Before we start discussing technical details, the first step to designing the power for a fire pump system is to coordinate with the architect and fire protection engineer on whether a fire pump is required, and if so, what size will it be. The architect will review the building type and number of occupants to determine if a sprinkler system and fire pump are required. He or she also will review the locally adopted codes such as the International Building Code (IBC), International Fire Code (IFC), NFPA 5000: Building Construction and Safety Code, NFPA 101: Life Safety Code, and any other specifications, local codes, or amendments to the codes.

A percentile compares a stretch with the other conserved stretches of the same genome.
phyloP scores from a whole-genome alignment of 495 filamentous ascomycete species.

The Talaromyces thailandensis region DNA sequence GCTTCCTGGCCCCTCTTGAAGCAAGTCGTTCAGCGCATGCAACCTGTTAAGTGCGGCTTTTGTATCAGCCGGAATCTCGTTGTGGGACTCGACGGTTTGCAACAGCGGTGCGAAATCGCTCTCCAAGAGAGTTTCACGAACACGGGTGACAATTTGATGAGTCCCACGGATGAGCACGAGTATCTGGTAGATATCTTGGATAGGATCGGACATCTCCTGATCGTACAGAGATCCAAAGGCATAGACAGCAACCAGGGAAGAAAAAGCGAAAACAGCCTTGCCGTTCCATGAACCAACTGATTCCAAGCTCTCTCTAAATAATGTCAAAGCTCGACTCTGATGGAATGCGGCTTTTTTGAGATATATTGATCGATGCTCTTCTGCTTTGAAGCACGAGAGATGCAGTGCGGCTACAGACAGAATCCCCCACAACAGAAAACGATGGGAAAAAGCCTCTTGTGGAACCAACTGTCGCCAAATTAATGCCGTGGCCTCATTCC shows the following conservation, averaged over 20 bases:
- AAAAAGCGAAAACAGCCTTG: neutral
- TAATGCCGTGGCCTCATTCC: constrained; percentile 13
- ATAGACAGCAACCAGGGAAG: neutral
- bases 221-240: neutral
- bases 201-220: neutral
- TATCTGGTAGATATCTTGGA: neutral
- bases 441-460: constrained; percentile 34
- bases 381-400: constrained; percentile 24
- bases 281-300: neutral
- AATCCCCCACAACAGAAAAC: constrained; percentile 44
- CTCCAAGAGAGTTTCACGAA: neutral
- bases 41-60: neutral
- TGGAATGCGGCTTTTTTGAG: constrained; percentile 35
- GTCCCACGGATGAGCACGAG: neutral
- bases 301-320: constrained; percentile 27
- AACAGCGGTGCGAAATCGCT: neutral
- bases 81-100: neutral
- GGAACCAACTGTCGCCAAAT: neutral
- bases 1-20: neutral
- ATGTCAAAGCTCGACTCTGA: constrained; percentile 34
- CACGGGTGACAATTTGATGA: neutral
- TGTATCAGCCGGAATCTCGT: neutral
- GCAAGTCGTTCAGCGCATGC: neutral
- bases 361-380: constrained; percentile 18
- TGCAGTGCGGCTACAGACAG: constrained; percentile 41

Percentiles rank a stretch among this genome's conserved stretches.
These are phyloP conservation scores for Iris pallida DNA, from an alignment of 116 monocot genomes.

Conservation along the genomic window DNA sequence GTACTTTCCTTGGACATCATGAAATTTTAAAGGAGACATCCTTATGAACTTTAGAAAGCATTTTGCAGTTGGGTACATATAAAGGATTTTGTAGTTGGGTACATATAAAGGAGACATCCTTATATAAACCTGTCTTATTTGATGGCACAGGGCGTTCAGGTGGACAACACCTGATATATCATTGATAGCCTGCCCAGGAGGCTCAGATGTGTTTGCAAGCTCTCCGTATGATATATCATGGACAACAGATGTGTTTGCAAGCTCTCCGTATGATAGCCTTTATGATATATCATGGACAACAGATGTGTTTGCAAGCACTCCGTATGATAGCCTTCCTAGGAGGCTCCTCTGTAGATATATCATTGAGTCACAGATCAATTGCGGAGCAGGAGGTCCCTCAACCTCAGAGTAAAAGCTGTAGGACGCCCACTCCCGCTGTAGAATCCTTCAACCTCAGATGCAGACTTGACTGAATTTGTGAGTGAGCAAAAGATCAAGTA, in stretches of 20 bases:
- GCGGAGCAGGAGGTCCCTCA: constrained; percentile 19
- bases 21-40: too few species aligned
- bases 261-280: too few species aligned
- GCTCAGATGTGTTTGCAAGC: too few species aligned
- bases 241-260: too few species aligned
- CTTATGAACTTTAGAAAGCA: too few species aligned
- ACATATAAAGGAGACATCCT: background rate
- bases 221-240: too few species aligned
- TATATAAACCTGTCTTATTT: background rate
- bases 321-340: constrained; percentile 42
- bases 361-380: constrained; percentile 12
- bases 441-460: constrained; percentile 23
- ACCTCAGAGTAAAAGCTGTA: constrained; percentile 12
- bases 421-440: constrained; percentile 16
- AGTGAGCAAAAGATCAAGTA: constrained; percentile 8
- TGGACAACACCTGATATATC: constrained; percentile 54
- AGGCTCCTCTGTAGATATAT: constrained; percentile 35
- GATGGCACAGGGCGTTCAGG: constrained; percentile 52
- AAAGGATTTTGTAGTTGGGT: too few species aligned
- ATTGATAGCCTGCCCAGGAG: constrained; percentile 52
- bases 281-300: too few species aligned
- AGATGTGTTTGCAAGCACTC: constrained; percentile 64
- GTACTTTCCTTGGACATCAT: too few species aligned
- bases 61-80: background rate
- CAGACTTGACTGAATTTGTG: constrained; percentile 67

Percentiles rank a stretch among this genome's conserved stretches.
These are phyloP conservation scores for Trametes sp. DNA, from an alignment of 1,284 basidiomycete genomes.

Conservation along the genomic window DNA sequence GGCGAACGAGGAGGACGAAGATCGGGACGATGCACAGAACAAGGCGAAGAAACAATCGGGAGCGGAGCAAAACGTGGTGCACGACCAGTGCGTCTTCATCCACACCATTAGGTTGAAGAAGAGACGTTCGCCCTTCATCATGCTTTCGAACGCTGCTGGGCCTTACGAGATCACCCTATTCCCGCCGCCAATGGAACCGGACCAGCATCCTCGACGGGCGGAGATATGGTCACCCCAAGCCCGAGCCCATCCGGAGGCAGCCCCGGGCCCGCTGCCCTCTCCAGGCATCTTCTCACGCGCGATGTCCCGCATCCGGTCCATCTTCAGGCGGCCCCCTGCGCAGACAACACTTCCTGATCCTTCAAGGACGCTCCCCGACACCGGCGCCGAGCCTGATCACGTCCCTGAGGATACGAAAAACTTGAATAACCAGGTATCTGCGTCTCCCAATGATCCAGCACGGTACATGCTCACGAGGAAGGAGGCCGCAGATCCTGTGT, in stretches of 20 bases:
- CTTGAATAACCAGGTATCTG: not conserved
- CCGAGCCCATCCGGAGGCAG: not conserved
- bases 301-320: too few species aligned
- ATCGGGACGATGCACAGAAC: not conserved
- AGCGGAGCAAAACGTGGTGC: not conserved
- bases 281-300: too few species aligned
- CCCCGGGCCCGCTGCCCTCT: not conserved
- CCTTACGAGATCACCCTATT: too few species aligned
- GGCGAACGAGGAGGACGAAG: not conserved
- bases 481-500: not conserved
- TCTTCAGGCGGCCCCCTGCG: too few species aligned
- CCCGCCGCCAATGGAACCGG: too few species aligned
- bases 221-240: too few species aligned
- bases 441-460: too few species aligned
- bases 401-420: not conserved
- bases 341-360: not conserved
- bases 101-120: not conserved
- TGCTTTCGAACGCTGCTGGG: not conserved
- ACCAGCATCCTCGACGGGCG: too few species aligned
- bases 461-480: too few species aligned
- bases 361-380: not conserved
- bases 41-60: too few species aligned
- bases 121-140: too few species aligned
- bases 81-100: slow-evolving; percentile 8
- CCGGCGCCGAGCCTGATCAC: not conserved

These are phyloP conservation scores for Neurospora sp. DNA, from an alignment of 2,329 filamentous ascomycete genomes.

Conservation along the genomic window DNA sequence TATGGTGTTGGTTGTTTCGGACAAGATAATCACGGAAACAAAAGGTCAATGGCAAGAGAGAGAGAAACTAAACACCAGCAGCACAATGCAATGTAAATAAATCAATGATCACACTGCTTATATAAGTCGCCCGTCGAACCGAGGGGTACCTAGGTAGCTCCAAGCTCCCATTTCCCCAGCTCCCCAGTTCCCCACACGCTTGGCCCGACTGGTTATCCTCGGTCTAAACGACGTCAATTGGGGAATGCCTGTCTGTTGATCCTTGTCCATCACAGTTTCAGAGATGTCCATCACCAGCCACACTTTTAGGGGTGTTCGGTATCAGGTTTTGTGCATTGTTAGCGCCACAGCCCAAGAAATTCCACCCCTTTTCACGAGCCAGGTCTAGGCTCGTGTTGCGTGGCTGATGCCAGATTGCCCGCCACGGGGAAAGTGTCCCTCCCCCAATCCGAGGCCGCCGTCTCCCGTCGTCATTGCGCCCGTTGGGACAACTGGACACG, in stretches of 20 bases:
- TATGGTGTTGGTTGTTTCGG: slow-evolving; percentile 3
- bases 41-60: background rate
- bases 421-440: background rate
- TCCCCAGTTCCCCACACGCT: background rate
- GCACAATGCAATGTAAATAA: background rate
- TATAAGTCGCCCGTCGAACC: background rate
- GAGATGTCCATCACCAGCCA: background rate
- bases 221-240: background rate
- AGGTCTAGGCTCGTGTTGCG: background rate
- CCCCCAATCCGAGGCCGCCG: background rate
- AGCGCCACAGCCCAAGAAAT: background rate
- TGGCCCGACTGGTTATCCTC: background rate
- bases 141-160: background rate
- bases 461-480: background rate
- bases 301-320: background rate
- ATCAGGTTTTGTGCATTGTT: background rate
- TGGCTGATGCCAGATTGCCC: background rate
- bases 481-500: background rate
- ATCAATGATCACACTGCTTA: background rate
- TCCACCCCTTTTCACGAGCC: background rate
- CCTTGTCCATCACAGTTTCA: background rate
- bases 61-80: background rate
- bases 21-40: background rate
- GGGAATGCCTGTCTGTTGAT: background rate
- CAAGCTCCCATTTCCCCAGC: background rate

Specific references to fire pump requirements are sprinkled throughout these codes, and almost all reference NFPA 20. IBC Chapter 913 is dedicated to fire pump requirements and deals essentially with protection of the fire pump room within the building. In Chapter 403.4.9 the IBC defines electric fire pumps as emergency loads. IFC Chapter 913 deals specifically with fire pumps and the room requirements. NFPA 5000 briefly references fire pumps, requiring that the fire pumps in high-rise buildings be fed from the emergency system and monitored from the emergency command center. To reserve space for electrical equipment and fire pump controllers, coordinating early with the architect is critical. There are some battles you have to continually fight, and you will have better luck the earlier you start.